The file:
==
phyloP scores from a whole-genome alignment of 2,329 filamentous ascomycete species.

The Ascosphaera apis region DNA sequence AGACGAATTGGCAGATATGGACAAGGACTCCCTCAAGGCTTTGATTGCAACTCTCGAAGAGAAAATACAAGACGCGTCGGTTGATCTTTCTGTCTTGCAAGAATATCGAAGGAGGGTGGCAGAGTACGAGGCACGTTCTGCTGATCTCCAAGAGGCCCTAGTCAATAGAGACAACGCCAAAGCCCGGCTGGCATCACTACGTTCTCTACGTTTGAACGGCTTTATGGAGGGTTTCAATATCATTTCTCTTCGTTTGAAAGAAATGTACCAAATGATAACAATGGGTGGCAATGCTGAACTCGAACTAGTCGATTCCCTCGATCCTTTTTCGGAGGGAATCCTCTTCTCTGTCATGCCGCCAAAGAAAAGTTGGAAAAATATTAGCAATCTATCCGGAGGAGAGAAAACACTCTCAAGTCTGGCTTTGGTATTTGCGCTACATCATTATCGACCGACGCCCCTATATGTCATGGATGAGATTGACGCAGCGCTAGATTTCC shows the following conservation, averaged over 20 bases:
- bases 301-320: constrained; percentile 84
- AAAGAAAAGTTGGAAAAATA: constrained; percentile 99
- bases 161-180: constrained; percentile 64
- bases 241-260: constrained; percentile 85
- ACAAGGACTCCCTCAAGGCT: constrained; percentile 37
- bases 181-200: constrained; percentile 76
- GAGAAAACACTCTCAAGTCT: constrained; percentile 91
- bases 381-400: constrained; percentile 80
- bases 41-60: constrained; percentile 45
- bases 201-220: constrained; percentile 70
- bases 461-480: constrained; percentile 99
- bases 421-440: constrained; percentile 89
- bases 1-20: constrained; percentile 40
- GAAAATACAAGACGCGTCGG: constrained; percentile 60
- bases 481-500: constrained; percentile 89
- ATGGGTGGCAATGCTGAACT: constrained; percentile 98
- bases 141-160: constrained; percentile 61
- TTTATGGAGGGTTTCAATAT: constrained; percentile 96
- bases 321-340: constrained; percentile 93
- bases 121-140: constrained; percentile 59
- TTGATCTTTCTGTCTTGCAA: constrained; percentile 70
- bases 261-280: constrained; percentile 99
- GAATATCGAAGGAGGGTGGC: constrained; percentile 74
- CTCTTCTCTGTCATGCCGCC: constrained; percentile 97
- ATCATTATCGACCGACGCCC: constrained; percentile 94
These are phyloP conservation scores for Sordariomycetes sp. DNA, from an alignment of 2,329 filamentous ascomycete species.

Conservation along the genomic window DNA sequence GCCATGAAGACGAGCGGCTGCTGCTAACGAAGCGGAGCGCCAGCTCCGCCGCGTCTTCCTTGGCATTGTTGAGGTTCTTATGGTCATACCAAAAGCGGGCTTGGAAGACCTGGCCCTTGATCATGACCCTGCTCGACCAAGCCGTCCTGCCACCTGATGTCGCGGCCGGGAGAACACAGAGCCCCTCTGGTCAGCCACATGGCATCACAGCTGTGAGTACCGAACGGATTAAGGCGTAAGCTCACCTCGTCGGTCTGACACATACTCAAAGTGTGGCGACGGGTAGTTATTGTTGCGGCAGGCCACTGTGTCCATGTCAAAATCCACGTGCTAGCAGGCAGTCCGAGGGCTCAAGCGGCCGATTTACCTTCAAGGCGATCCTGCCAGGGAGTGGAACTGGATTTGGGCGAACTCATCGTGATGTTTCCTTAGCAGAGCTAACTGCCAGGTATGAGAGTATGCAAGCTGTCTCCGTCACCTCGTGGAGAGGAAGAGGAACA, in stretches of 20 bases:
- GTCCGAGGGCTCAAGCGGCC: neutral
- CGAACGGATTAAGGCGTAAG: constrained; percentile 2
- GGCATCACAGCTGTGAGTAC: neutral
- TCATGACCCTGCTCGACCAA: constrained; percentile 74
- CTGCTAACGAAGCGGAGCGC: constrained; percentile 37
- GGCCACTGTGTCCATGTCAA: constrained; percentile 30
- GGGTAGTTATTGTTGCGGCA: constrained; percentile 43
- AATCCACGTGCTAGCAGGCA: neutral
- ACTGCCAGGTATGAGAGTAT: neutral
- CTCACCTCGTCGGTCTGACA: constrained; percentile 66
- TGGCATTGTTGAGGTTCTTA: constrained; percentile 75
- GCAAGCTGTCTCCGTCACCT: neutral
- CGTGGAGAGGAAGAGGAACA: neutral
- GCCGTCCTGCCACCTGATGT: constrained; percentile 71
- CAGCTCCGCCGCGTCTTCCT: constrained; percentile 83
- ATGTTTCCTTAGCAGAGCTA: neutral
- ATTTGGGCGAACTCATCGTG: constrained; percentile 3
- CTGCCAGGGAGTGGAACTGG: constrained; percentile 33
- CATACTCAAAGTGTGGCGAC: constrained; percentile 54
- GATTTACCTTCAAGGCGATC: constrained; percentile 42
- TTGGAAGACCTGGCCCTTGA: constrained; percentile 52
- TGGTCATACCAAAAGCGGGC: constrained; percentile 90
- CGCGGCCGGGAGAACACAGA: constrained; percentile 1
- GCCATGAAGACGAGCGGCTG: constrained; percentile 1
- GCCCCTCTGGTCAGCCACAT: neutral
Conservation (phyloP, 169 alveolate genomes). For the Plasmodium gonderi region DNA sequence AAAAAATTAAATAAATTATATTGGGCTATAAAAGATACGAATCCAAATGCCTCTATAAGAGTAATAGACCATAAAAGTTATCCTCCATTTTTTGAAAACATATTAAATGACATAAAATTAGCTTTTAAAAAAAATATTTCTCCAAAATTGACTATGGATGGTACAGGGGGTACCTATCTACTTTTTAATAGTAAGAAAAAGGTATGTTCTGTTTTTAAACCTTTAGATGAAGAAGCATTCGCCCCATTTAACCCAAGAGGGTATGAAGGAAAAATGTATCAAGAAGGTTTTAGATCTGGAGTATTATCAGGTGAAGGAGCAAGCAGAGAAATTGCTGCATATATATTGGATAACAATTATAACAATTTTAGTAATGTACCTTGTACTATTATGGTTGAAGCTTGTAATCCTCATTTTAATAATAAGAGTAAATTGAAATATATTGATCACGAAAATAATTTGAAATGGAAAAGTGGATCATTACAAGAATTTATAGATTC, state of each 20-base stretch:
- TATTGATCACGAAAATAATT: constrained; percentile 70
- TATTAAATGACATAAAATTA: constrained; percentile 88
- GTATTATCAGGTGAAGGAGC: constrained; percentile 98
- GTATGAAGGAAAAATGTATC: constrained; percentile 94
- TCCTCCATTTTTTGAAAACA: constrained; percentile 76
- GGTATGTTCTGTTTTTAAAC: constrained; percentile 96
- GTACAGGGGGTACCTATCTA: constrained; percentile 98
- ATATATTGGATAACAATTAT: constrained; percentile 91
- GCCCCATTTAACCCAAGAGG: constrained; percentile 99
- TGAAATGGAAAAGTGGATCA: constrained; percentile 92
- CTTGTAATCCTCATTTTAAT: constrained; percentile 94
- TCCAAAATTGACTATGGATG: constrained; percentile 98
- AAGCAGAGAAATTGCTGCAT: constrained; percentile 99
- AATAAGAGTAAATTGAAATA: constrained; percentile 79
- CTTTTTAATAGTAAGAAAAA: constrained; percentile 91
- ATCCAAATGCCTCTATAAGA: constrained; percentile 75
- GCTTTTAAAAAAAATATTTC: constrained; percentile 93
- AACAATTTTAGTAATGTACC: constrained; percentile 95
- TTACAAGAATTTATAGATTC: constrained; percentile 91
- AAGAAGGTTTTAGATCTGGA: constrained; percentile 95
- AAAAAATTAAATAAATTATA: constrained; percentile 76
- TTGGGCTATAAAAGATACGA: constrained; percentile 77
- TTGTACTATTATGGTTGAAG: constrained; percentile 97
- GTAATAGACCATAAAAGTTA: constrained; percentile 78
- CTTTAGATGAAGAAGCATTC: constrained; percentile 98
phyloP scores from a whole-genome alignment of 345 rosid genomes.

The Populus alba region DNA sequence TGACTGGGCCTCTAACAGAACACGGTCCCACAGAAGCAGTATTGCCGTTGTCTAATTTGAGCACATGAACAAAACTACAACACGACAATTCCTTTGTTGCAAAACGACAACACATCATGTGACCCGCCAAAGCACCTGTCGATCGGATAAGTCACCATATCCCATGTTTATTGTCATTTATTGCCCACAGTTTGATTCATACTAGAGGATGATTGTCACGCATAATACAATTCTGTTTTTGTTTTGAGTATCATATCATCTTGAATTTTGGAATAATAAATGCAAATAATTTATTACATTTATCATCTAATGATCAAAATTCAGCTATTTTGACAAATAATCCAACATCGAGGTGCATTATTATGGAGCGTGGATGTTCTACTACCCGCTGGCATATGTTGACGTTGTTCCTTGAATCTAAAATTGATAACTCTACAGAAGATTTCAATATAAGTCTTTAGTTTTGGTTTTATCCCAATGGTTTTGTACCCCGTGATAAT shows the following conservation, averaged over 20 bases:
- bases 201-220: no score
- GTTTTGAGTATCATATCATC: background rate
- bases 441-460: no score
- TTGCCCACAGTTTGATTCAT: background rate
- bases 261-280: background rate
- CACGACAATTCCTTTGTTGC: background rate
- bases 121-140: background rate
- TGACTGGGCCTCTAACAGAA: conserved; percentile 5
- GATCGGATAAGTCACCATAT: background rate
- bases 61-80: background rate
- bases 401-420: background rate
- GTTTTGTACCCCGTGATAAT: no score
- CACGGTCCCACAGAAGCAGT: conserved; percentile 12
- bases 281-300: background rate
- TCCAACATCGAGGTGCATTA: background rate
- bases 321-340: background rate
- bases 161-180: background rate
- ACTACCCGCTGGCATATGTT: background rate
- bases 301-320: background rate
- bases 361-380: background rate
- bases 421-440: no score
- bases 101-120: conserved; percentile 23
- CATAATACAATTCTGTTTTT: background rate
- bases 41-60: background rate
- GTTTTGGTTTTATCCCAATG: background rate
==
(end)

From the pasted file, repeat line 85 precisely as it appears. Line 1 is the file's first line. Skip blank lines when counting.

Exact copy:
- bases 441-460: no score